Rowan Williams is perhaps best known as the former Archbishop of Canterbury, who sat astride a fault-line in the Anglican Communion, which the Anglican Covenant failed to mend.

Yet there is another Rowan - the poet, the critic, the visionary, who sees deeper than most of us into the presence of the Gospel in the arts. We may pray that it is this, and not the politics of the Communion, which will be his lasting legacy to the Church.

On a visit to the annual Shakespeare’s Birthday celebrations in Stratford-upon-Avon in 2008, he preached (twice) and also participated in an open forum with luminaries of Shakespeariana such as Greg Doran, now Artistic Director of the Royal Shakespeare Company (RSC). It was a memorable occasion. Memorable, not least, for something which he said which would shock some of his more illiberal fellow-primates: ‘You should read the Bible in the way you read Shakespeare’.

I have been pondering, ever since, on that saying. Did he really mean what he said? Surely the Bible has a quite different status from the Shakespearian canon. Huge claims are made for the Bible, some of them within the text itself (‘Thus says the Lord’). It is said to be divinely inspired (and Shakespeare, presumably, isn’t?). Christians are assumed to see the Bible as a definitive guide to truth and living. Shakespeare never claimed that for himself, and few if any have claimed it for him.

Yet Shakespeare has gained a unique cultural and humanistic authority, cutting across nations, cultures and creeds. If he does implicitly make a claim for himself, it is ‘to hold, as ‘twere, the mirror up to nature’ and to explore the fundamental dimensions of the human condition.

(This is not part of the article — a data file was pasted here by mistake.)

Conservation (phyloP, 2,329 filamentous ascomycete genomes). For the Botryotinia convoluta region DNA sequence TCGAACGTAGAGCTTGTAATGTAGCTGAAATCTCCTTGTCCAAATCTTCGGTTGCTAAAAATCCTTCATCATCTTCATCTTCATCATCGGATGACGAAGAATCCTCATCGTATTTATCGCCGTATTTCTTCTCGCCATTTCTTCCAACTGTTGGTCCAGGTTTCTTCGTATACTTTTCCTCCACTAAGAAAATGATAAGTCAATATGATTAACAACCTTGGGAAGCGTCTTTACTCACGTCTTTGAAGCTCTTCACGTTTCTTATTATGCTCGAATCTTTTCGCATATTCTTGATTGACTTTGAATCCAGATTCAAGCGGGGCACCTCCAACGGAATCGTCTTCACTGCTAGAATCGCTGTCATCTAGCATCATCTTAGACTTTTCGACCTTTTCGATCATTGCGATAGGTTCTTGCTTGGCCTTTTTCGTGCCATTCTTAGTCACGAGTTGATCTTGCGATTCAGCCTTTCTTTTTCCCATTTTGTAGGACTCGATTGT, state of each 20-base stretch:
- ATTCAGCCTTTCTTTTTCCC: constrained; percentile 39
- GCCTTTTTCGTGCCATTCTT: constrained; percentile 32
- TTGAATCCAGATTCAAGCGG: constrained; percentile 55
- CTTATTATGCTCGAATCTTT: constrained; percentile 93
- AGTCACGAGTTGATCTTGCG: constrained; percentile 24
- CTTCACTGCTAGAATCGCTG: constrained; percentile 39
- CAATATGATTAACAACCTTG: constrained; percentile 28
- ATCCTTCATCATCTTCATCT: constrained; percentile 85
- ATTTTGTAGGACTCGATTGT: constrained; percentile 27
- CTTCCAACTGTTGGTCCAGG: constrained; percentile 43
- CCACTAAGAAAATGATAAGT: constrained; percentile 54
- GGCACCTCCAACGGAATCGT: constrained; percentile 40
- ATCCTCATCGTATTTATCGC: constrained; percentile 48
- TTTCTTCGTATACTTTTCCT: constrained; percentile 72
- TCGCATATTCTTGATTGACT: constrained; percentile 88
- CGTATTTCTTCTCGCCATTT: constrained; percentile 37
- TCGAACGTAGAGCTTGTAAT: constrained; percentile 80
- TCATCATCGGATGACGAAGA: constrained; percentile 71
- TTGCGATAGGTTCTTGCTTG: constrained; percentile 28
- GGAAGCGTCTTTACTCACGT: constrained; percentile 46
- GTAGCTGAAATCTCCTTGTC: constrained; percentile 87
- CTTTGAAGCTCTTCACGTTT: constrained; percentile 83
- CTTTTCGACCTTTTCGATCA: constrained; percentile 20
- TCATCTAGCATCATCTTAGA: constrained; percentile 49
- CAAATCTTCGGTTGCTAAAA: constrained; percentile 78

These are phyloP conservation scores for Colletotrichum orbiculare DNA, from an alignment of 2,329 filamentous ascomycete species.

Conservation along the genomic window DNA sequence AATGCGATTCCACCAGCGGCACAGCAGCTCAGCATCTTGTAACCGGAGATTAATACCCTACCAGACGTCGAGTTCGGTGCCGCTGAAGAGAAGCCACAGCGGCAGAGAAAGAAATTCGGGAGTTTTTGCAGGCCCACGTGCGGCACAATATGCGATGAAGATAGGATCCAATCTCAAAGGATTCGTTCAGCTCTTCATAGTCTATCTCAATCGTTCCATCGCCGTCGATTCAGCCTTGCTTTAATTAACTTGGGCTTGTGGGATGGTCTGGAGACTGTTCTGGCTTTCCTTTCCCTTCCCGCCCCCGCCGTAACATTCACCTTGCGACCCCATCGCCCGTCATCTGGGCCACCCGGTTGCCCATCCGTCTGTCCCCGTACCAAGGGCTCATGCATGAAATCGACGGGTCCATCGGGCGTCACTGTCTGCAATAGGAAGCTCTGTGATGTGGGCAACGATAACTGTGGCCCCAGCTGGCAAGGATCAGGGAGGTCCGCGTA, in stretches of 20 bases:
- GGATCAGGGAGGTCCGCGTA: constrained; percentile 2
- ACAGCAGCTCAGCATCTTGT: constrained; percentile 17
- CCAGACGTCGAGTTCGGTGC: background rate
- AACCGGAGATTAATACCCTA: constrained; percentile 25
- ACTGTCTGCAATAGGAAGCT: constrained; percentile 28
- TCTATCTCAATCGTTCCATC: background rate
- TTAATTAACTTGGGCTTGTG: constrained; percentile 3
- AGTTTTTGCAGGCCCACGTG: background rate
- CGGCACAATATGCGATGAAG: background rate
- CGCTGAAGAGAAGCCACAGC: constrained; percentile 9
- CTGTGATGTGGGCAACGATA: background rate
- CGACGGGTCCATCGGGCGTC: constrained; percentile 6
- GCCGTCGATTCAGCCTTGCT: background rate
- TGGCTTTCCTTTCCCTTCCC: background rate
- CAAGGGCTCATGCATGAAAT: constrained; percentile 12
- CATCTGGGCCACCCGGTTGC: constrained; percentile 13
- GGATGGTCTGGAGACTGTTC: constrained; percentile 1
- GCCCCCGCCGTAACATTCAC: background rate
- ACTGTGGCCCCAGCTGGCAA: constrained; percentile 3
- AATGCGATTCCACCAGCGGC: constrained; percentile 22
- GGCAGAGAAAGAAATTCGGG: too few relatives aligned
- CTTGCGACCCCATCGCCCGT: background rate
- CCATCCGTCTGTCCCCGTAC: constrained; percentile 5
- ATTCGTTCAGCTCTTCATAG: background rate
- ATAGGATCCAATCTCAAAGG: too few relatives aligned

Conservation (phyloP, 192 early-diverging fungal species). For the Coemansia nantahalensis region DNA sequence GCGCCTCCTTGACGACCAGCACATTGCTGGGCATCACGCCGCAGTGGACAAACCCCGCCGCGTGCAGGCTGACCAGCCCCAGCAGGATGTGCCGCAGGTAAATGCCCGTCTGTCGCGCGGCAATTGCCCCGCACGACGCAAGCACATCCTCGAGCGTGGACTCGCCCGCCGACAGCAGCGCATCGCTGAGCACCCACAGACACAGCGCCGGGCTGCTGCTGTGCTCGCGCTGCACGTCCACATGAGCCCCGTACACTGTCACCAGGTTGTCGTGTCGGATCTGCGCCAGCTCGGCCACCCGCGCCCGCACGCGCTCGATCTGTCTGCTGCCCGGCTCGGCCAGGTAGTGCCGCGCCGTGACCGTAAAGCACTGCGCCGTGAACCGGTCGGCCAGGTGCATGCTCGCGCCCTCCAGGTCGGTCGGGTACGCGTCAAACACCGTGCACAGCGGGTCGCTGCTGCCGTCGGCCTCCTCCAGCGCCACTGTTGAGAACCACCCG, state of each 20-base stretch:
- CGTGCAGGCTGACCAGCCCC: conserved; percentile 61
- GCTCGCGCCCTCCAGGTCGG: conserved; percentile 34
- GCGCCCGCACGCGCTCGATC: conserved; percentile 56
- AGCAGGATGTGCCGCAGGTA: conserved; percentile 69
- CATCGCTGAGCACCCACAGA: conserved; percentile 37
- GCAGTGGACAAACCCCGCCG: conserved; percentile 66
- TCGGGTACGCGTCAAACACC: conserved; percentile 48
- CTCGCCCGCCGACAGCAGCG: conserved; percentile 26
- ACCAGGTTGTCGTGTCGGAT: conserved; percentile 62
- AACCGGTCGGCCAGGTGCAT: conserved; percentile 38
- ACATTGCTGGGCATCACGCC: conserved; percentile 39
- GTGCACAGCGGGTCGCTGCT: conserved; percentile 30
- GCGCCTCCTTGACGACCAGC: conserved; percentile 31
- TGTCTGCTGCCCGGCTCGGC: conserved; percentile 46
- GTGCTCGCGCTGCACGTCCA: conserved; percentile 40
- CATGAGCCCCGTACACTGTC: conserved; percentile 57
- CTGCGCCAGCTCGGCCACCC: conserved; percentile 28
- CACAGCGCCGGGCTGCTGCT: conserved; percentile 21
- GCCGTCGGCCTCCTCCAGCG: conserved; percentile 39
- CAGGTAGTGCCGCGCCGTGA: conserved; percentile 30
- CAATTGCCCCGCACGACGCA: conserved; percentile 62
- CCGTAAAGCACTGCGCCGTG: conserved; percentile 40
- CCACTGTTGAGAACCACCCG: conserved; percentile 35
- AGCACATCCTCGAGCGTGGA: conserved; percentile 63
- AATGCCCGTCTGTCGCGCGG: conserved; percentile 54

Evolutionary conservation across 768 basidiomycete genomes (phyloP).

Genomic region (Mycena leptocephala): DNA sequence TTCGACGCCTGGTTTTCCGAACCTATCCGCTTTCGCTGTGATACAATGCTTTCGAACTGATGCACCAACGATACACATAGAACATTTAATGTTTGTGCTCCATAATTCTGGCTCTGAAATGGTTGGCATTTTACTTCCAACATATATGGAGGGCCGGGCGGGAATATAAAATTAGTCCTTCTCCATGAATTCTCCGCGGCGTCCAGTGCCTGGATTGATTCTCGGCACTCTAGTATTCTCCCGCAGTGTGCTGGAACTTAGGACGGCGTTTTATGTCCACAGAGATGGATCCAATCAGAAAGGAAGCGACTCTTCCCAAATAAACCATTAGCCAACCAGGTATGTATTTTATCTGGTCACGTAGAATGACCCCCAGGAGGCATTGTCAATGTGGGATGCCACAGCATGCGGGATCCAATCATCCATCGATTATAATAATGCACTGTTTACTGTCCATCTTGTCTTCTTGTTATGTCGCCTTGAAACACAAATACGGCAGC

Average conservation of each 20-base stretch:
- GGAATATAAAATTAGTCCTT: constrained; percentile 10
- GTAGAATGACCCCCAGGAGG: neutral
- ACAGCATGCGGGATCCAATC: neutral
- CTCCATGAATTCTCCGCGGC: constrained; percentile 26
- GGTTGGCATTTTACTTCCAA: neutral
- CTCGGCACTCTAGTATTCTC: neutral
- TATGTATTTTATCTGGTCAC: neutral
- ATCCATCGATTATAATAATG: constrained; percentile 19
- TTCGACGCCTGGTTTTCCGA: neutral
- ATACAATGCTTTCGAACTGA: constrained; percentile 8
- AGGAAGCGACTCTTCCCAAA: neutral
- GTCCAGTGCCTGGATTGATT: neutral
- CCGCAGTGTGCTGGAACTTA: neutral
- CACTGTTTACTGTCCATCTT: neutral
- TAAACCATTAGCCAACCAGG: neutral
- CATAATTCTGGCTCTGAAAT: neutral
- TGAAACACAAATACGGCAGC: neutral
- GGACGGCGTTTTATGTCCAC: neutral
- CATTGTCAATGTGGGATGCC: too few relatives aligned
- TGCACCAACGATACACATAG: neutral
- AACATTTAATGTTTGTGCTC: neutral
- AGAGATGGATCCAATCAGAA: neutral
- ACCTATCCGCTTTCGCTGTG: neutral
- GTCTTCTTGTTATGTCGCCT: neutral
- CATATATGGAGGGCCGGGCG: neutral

That is not a bad place to start in our reading of the Bible too. We may indeed find that there is more to it than that. The 19th-century philosopher Benjamin Jowett, one of the ancestors of Modern Church, said: ‘Interpret the Scripture like any other book’, however, he went on to say: ‘There are many respects in which it is unlike any other book; these will appear in the results of such interpretation’.

But let us start by reading Shakespeare and the Bible in much the same way, and we may find some enlightenment from both.

One of Shakespeare’s dicta which probably means a lot to most of our members is Polonius’ injunction to Laertes:

This above all; to thine own self be true;
Thou canst not then be false to any man.

We in Modern Church seek a faith which is ‘true to ourselves’. That is not without ambiguity. After all, Laertes was being ‘true to himself’ when he killed Hamlet and brought down the whole tragic pack of cards. Being true to ourselves does not simply mean doing our own thing regardless of others. And Shakespeare knew that. He is not an apostle of unbridled individualism. Elsewhere in the canon, notably in the Histories, we see a very different philosophy in which the community and its institutions, notably the institution of kingship, are exalted in a way some may find difficult today. Even in Hamlet itself, both philosophies are represented. The institutional and the communitarian, too, is part of Shakespeare - just as many conflicting and sometimes difficult views on every aspect of life are found within the covers of Scripture. We need to wrestle with them all.

As far as ways of reading the Bible and Shakespeare are concerned, that will be the topic of our 2016 Annual Conference to mark the 400th anniversary of the Bard’s death, and we are delighted that our keynote speaker to help us reflect on his legacy will be The Most Revd and Rt Hon Lord Rowan Williams of Oystermouth.

Adapted from To thine own self be true, or, Things new and old – Editorial from Signs of the Times No. 38 - Jul 2010